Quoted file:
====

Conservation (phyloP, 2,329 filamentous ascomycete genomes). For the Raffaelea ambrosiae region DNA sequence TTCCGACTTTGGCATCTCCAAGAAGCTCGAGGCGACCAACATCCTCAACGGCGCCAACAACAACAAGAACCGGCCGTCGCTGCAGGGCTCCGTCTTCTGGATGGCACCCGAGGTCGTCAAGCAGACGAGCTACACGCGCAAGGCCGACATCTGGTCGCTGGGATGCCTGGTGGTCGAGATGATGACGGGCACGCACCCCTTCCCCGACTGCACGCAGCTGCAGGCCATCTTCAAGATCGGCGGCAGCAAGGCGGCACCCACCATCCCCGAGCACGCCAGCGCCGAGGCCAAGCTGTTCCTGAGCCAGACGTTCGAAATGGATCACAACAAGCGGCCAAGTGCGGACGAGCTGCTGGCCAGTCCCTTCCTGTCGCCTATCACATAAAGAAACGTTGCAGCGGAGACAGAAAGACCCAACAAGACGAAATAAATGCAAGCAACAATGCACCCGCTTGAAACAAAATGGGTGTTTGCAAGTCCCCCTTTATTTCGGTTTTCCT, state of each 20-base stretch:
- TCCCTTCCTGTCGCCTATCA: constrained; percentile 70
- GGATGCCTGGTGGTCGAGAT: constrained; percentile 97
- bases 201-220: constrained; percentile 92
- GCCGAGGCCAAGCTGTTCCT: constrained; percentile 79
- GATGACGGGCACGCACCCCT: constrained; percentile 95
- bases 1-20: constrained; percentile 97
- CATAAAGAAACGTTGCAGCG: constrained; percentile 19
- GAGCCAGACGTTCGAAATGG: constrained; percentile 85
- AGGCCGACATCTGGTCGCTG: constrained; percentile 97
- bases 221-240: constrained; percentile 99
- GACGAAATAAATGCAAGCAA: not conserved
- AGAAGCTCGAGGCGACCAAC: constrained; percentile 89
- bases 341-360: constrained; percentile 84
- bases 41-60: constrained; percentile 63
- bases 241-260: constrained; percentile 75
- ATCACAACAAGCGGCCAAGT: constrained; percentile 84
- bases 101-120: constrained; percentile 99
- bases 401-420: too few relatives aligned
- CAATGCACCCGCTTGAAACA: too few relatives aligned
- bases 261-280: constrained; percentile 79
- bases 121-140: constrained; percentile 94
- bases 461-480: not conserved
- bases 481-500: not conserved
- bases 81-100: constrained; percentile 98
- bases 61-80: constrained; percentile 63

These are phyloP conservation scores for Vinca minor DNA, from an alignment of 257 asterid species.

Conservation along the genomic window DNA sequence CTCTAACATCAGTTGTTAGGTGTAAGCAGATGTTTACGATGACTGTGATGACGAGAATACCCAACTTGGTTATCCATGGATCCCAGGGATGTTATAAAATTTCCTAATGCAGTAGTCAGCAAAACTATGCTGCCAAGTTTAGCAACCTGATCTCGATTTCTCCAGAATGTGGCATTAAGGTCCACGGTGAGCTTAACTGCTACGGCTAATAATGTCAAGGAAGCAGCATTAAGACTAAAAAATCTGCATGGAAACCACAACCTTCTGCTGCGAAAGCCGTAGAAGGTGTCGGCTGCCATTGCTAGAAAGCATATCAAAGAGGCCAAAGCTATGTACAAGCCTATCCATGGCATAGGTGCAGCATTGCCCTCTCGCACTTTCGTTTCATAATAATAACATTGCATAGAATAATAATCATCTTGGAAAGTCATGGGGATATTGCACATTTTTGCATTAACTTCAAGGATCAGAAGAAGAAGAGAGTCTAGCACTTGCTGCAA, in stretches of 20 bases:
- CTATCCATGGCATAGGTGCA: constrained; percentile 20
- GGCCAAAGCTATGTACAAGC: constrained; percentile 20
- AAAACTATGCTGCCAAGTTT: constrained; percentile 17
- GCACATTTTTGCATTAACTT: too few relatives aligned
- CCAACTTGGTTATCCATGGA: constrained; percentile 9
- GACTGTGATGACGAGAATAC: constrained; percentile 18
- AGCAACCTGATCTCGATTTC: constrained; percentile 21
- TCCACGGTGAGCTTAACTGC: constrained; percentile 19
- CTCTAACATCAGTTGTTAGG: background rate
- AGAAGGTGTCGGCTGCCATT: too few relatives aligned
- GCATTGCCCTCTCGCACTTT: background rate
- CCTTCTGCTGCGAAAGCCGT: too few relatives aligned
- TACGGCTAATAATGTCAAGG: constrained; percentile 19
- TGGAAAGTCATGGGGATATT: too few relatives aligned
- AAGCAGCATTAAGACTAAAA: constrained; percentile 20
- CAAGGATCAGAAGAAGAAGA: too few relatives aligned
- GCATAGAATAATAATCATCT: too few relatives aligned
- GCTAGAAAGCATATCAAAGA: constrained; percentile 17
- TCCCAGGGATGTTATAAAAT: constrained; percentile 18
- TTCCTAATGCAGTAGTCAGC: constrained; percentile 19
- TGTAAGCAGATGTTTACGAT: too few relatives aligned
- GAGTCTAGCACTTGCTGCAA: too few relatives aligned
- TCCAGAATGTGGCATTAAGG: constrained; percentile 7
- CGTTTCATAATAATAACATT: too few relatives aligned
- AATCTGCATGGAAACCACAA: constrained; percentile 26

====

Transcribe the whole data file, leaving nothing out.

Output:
Conservation (phyloP, 2,329 filamentous ascomycete genomes). For the Raffaelea ambrosiae region DNA sequence TTCCGACTTTGGCATCTCCAAGAAGCTCGAGGCGACCAACATCCTCAACGGCGCCAACAACAACAAGAACCGGCCGTCGCTGCAGGGCTCCGTCTTCTGGATGGCACCCGAGGTCGTCAAGCAGACGAGCTACACGCGCAAGGCCGACATCTGGTCGCTGGGATGCCTGGTGGTCGAGATGATGACGGGCACGCACCCCTTCCCCGACTGCACGCAGCTGCAGGCCATCTTCAAGATCGGCGGCAGCAAGGCGGCACCCACCATCCCCGAGCACGCCAGCGCCGAGGCCAAGCTGTTCCTGAGCCAGACGTTCGAAATGGATCACAACAAGCGGCCAAGTGCGGACGAGCTGCTGGCCAGTCCCTTCCTGTCGCCTATCACATAAAGAAACGTTGCAGCGGAGACAGAAAGACCCAACAAGACGAAATAAATGCAAGCAACAATGCACCCGCTTGAAACAAAATGGGTGTTTGCAAGTCCCCCTTTATTTCGGTTTTCCT, state of each 20-base stretch:
- TCCCTTCCTGTCGCCTATCA: constrained; percentile 70
- GGATGCCTGGTGGTCGAGAT: constrained; percentile 97
- bases 201-220: constrained; percentile 92
- GCCGAGGCCAAGCTGTTCCT: constrained; percentile 79
- GATGACGGGCACGCACCCCT: constrained; percentile 95
- bases 1-20: constrained; percentile 97
- CATAAAGAAACGTTGCAGCG: constrained; percentile 19
- GAGCCAGACGTTCGAAATGG: constrained; percentile 85
- AGGCCGACATCTGGTCGCTG: constrained; percentile 97
- bases 221-240: constrained; percentile 99
- GACGAAATAAATGCAAGCAA: not conserved
- AGAAGCTCGAGGCGACCAAC: constrained; percentile 89
- bases 341-360: constrained; percentile 84
- bases 41-60: constrained; percentile 63
- bases 241-260: constrained; percentile 75
- ATCACAACAAGCGGCCAAGT: constrained; percentile 84
- bases 101-120: constrained; percentile 99
- bases 401-420: too few relatives aligned
- CAATGCACCCGCTTGAAACA: too few relatives aligned
- bases 261-280: constrained; percentile 79
- bases 121-140: constrained; percentile 94
- bases 461-480: not conserved
- bases 481-500: not conserved
- bases 81-100: constrained; percentile 98
- bases 61-80: constrained; percentile 63

These are phyloP conservation scores for Vinca minor DNA, from an alignment of 257 asterid species.

Conservation along the genomic window DNA sequence CTCTAACATCAGTTGTTAGGTGTAAGCAGATGTTTACGATGACTGTGATGACGAGAATACCCAACTTGGTTATCCATGGATCCCAGGGATGTTATAAAATTTCCTAATGCAGTAGTCAGCAAAACTATGCTGCCAAGTTTAGCAACCTGATCTCGATTTCTCCAGAATGTGGCATTAAGGTCCACGGTGAGCTTAACTGCTACGGCTAATAATGTCAAGGAAGCAGCATTAAGACTAAAAAATCTGCATGGAAACCACAACCTTCTGCTGCGAAAGCCGTAGAAGGTGTCGGCTGCCATTGCTAGAAAGCATATCAAAGAGGCCAAAGCTATGTACAAGCCTATCCATGGCATAGGTGCAGCATTGCCCTCTCGCACTTTCGTTTCATAATAATAACATTGCATAGAATAATAATCATCTTGGAAAGTCATGGGGATATTGCACATTTTTGCATTAACTTCAAGGATCAGAAGAAGAAGAGAGTCTAGCACTTGCTGCAA, in stretches of 20 bases:
- CTATCCATGGCATAGGTGCA: constrained; percentile 20
- GGCCAAAGCTATGTACAAGC: constrained; percentile 20
- AAAACTATGCTGCCAAGTTT: constrained; percentile 17
- GCACATTTTTGCATTAACTT: too few relatives aligned
- CCAACTTGGTTATCCATGGA: constrained; percentile 9
- GACTGTGATGACGAGAATAC: constrained; percentile 18
- AGCAACCTGATCTCGATTTC: constrained; percentile 21
- TCCACGGTGAGCTTAACTGC: constrained; percentile 19
- CTCTAACATCAGTTGTTAGG: background rate
- AGAAGGTGTCGGCTGCCATT: too few relatives aligned
- GCATTGCCCTCTCGCACTTT: background rate
- CCTTCTGCTGCGAAAGCCGT: too few relatives aligned
- TACGGCTAATAATGTCAAGG: constrained; percentile 19
- TGGAAAGTCATGGGGATATT: too few relatives aligned
- AAGCAGCATTAAGACTAAAA: constrained; percentile 20
- CAAGGATCAGAAGAAGAAGA: too few relatives aligned
- GCATAGAATAATAATCATCT: too few relatives aligned
- GCTAGAAAGCATATCAAAGA: constrained; percentile 17
- TCCCAGGGATGTTATAAAAT: constrained; percentile 18
- TTCCTAATGCAGTAGTCAGC: constrained; percentile 19
- TGTAAGCAGATGTTTACGAT: too few relatives aligned
- GAGTCTAGCACTTGCTGCAA: too few relatives aligned
- TCCAGAATGTGGCATTAAGG: constrained; percentile 7
- CGTTTCATAATAATAACATT: too few relatives aligned
- AATCTGCATGGAAACCACAA: constrained; percentile 26